Circular building project in the centre of Ghent
The Ghent-based team of Abscis Architects renovated a historic building in the centre of Ghent and opted for a circular approach.
The Ghent-based team of Abscis Architects worked on the renovation of an iconic commercial building in their own city. In coordination with the owner and the City of Ghent, they renovated the building that used to house C&A, with three facades, giving access to Veldstraat, Voldersstraat, and Korte Meer.
They opted for a circular approach, including a new timber-framed floor and a multifunctional layout. We spoke with Arthur Van Cauwenberghe about their vision for this project.
For those who haven’t heard of Abscis Architects, who are you, and what sort of projects do you work on?
Abscis Architects is a team of about forty designers: (ir-) architects, urban planners, landscape and interior architects. Our office was founded in 1988, in a house on the Visserij in Ghent, after which it grew further in a historic building in the Hoogpoort, diagonally across from the City Hall. In 2000, we moved into the former train station of Sint-Denijs-Westrem and, currently, we are looking for a new location in the bustling center of Ghent.
Even though our projects are spread all over Flanders and Brussels, our office is strongly anchored in Ghent. As our office has been in Ghent for many years, we have mainly attracted employees who live in and around Ghent. In addition, we are fortunate to have a constant influx of committed staff members who have enjoyed one of our established Ghent architectural schools or young international architects who are eager to settle in Ghent. We are also very receptive to the ‘progressive mindset’, so inherently linked to the identity of people living/working in Ghent. This translates into a strong interest in innovation, with a focus on sustainable building. We also try to bring different sectors together in one mixed project, within the city.
Ghent is certainly known for its progressive mindset, thanks to various initiatives by the city and the knowledge institutes on innovation.
What was the vision for the hotel and shopping complex in the heart of Ghent?
The existing, monofunctional shopping complex contained very large, non-divisible shops and unused space with no residential quality. Together with the owner of the property, we looked for ways to turn it into a flexible and future-oriented building. We wanted to adapt it completely to today's needs, with the emphasis on flexibility, so that the space would be able to evolve. Thanks to a limited number of load-bearing walls, the spaces can still be adapted and used for purposes that we cannot yet anticipate. Together with our client and the City of Ghent, we also wanted to improve the possibilities for people to stay in the city center, to keep the shopping streets animated even after the shops have closed.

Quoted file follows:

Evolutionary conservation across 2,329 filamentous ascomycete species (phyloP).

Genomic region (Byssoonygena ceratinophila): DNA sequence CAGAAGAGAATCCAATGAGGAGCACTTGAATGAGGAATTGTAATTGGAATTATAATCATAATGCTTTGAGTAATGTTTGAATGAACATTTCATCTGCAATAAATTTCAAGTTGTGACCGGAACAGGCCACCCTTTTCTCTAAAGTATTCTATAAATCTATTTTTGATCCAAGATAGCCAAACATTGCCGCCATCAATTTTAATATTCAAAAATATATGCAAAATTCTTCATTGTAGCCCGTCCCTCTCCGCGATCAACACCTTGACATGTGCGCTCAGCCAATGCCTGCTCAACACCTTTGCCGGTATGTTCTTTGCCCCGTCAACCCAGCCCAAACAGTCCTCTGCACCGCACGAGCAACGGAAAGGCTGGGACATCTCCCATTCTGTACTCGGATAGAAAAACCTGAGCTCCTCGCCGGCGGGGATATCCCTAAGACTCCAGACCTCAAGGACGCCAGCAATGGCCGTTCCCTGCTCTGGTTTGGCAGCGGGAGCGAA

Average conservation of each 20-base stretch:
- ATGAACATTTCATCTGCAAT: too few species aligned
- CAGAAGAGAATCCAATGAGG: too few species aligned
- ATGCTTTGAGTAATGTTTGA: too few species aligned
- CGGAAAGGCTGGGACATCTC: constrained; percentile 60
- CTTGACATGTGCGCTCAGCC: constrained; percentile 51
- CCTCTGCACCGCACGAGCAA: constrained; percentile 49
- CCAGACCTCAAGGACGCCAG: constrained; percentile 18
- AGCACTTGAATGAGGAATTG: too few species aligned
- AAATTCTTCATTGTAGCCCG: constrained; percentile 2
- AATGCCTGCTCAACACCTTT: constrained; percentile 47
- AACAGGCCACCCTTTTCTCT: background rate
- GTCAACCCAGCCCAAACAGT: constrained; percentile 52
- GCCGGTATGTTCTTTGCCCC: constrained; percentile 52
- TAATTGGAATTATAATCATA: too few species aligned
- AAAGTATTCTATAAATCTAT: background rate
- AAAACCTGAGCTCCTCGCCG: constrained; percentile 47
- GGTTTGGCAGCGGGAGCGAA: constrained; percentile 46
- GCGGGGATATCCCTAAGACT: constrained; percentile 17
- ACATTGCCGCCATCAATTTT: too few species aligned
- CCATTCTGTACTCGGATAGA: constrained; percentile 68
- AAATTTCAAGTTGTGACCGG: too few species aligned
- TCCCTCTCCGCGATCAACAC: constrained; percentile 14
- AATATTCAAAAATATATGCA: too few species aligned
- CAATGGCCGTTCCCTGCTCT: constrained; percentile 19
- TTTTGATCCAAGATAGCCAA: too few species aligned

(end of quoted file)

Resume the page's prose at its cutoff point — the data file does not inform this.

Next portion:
Working in the historic center of Ghent is inherently linked to certain challenges. Fortunately, this was not our first rodeo. Thanks to our extensive experience, we were able to anticipate some problems before they occurred. For example, we’ve already renovated the building where Zara is located. This is a mixed project in Veldstraat-Bennesteeg-Sint-Niklaasstraat, with a roof garden and townhouses above it.
This experience taught us that it is best to limit the number of interventions to what is strictly necessary, because this not only reduces the nuisance but also the use of materials and the budget. In addition, it was not easy to find optimal use of the three different façades, with entrances from three different streets: Veldstraat, Voldersstraat, and Korte Meer. Each street has its own characteristics and they also differ greatly in terms of function. On Veldstraat, for example, we did not want to sacrifice any commercial frontage width for logistical purposes or evacuation. In Voldersstraat there are both retail and catering establishments, which makes a hotel appropriate here. Korte Meer, on the other hand, is the only street with traffic and a particularly narrow street profile. Therefore, we decided to pull our façade back a little and bundle all the supporting entrances and functions for the entire complex. In this way, we have tried to combine the various functions of the building without creating any inconvenience. We hope that we have succeeded in our goal.
Working in the historic center of Ghent is inherently linked to certain challenges. Fortunately, this was not our first rodeo. Thanks to our extensive experience, we were able to anticipate some problems before they occurred.
We already mentioned it in the introduction: this project is a strong example of circular construction. But exactly what makes it circular?
The circularity lies mainly in the fact that we’ve tried to preserve the existing structure as much as possible. The necessary interventions were truly precision work.
Moreover, we wanted to offer as much flexibility as possible. Thanks to removable partition walls, other functions can easily be accommodated here, without too many alterations and the associated material flows.
In addition, we worked with lightweight wood frame constructions. Not only did this allow us to build higher in the inner layers, thanks to the limited additional load on the foundation and the existing building. But it also contributed to a compact and energy-efficient floor, wall, and roof structure. For this structure, we prefer to use materials that grow (and thereby often absorb rather than emit CO² - think of wood, wood wool, flax, etc.) to mineral and certainly petrochemical materials. These can then also be disassembled again into the basic material.